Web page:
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Giving birth - third stage of labour

3-minute read

The third stage of labour is after the birth of your child. This is when the placenta is delivered and you are able to start to bond with your baby.

After your baby is born, the midwife may pull on the umbilical cord to deliver the placenta, and may ask you to help by gently pushing.

You may be offered an injection in your thigh just as the baby is born, to speed up the delivery of the placenta. The injection contains a drug called syntocinon (a synthetic version of the hormone oxytocin), which makes the womb contract and helps to prevent heavy bleeding known as ‘postpartum haemorrhage‘.

The doctor or midwife will feel to make sure that your uterus is well contracted, take your blood pressure and pulse, and check if you need any stitches.

After the birth

Your baby will like being close to you just after the birth. Skin-to-skin contact is best, as it provides warmth for your baby and encourages them to have their first feed. The time alone with your partner and your baby can be very special. Your baby will be examined by a midwife or doctor and then weighed, and possibly measured, and given identity bands with your name on it.

Let your baby breastfeed as soon after birth as possible. It helps with breastfeeding later on and it also helps your womb to contract. Babies start sucking immediately, although maybe just for a short time. They may just like to feel the nipple in their mouth.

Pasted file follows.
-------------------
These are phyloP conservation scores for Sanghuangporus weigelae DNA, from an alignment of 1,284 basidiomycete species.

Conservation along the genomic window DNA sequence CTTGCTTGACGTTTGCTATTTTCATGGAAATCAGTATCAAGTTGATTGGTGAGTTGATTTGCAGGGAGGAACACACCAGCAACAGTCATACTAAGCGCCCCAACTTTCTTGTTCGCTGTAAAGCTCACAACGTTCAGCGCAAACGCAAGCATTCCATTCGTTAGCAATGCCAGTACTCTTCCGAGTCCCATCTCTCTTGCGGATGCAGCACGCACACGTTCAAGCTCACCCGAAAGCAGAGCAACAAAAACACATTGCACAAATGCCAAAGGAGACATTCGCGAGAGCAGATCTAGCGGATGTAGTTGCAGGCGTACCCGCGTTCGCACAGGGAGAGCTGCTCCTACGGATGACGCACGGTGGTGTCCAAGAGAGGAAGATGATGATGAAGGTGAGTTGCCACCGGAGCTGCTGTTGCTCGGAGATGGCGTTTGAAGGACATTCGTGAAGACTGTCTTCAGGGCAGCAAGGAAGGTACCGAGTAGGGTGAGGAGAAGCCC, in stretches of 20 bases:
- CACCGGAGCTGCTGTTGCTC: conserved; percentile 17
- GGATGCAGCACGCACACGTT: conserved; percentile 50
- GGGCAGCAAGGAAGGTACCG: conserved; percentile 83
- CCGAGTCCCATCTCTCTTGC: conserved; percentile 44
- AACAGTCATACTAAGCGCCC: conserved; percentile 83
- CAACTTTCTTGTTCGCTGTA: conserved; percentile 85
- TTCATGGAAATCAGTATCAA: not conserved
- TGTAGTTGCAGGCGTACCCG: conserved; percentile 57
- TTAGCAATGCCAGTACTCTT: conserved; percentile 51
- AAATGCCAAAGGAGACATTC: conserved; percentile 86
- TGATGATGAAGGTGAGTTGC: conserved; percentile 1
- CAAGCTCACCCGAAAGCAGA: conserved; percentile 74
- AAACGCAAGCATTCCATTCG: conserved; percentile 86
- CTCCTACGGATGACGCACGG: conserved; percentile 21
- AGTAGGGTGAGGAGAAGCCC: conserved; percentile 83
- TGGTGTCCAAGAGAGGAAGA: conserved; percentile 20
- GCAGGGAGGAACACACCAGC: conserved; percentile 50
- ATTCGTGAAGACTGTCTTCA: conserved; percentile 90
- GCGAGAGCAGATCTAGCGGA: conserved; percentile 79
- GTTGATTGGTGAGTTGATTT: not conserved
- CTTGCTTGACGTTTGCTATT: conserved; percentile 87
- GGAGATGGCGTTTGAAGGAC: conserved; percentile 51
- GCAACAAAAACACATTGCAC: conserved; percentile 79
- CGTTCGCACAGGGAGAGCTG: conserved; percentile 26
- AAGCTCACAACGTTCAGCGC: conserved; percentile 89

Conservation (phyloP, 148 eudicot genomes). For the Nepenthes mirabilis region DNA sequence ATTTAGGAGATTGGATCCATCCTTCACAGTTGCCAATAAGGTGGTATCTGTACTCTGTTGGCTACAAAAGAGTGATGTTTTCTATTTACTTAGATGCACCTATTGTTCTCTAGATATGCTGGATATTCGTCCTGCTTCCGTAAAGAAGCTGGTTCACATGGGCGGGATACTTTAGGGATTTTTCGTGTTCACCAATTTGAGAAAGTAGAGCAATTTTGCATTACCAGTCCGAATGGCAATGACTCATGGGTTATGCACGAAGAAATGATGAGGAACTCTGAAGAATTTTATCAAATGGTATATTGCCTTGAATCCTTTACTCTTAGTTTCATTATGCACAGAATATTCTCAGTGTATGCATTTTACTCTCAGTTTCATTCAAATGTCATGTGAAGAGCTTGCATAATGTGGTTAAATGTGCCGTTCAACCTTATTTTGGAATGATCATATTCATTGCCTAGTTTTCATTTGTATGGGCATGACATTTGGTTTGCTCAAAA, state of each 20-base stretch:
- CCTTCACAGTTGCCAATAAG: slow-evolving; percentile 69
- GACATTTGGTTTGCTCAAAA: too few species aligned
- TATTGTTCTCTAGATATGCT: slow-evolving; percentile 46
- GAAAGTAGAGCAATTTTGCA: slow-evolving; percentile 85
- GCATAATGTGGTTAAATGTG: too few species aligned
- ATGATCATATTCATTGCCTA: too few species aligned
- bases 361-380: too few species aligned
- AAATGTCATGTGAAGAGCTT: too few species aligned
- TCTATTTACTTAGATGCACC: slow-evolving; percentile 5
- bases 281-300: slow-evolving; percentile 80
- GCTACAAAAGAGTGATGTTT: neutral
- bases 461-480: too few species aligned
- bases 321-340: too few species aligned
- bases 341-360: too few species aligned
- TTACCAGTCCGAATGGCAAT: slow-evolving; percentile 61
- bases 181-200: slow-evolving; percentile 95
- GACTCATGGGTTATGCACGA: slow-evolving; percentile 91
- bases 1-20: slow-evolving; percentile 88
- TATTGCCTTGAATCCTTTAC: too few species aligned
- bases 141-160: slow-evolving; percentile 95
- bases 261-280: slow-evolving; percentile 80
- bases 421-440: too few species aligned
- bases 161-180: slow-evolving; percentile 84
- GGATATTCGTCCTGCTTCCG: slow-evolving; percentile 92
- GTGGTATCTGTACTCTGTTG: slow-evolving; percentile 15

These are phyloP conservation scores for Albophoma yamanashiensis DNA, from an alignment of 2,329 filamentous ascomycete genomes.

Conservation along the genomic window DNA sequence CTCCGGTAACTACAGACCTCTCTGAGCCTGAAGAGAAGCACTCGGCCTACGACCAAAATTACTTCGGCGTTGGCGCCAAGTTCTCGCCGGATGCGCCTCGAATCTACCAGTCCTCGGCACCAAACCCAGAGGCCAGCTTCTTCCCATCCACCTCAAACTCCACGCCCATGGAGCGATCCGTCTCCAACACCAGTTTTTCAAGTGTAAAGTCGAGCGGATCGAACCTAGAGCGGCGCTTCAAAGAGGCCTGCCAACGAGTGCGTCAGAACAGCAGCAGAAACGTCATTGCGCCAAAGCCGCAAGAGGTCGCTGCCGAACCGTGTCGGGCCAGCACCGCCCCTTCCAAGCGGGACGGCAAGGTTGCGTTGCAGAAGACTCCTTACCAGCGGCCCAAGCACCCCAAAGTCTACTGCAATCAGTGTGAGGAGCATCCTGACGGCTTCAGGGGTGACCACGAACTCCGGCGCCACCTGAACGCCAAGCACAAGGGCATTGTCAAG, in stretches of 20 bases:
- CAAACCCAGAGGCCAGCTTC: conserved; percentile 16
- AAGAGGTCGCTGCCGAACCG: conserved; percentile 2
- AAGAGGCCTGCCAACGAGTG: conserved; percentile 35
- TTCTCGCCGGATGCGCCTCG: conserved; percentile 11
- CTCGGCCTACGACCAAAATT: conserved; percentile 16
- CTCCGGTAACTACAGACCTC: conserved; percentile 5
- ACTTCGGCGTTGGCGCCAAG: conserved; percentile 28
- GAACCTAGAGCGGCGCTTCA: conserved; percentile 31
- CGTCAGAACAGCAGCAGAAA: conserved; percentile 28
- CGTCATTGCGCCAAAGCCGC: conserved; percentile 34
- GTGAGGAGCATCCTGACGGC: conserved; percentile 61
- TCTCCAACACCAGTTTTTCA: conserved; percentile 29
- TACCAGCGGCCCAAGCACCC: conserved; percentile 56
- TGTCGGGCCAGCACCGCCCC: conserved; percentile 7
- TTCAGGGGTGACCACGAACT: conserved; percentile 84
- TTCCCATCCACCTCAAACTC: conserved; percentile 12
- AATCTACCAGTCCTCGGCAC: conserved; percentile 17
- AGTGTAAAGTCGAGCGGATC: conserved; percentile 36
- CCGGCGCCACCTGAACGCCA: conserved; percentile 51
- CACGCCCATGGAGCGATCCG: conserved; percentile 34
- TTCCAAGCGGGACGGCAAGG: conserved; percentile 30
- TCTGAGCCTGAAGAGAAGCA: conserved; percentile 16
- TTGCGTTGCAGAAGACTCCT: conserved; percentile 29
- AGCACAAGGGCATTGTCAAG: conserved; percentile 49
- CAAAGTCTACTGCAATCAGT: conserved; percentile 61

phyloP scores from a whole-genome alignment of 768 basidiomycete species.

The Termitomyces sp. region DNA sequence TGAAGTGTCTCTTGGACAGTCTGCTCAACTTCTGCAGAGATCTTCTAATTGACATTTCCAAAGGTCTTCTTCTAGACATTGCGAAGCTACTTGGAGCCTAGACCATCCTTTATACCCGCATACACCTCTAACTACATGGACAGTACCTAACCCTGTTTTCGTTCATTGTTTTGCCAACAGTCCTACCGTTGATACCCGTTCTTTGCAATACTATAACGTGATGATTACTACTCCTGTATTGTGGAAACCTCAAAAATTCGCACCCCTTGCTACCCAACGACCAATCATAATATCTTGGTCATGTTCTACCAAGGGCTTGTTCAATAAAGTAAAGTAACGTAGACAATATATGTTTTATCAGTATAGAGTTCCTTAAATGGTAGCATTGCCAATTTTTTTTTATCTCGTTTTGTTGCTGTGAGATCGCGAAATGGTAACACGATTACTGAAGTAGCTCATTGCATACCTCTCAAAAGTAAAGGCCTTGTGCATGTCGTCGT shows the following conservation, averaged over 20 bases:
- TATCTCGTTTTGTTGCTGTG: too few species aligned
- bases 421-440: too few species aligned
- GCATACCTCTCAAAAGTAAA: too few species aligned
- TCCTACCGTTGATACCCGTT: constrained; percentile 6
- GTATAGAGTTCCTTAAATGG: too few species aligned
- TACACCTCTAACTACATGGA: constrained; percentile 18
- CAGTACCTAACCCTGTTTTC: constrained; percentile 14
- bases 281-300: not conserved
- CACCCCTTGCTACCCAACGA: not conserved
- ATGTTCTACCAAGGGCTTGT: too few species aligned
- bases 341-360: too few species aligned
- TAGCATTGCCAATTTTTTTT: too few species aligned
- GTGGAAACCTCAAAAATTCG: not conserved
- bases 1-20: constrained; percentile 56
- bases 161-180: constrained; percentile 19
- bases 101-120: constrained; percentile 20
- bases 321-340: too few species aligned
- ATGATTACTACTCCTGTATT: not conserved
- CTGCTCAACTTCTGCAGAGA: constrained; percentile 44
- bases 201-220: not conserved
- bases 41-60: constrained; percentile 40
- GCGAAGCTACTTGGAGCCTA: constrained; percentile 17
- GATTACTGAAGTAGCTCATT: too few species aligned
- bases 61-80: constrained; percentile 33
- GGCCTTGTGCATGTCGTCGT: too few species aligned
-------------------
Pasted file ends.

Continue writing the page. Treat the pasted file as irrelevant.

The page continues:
Vitamin K

You'll be offered an injection of vitamin K for your baby, which is the most effective way of helping to prevent a rare bleeding disorder (known as 'haemorrhagic disease of the newborn'). Your midwife will have discussed this with you beforehand and sought your consent.

If you prefer that your baby doesn't have an injection, oral doses of vitamin K are available. The oral doses are given in 3 stages over a 4-week period.

Read more about vitamin K.


Small tears and grazes are often left to heal without stitches because they often heal better this way. If you need stitches or other treatments, it should be possible to continue cuddling your baby. Your midwife will help with this as much as they can.

If you have had a large tear or an episiotomy, you will need stitches. If you have already had an epidural, it can be topped up. If you haven't, you should be offered a local anaesthetic injection.

The midwife or maternity support worker will help you to wash and freshen up before leaving the labour ward to go home or to the postnatal area.

Going home

Most women stay in hospital for 1 or 2 days after they have given birth, although if you’ve had an uncomplicated vaginal birth and your baby is doing well, you can sometimes go home as soon as 6 hours after the birth. If you have had a caesarean, expect to stay in hospital for 3 to 4 days.

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Last reviewed: September 2019

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Call us and speak to a Maternal Child Health Nurse for personal advice and guidance.

Need further advice or guidance from our maternal child health nurses?

This information is for your general information and use only and is not intended to be used as medical advice and should not be used to diagnose, treat, cure or prevent any medical condition, nor should it be used for therapeutic purposes.

The information is not a substitute for independent professional advice and should not be used as an alternative to professional health care. If you have a particular medical problem, please consult a healthcare professional.

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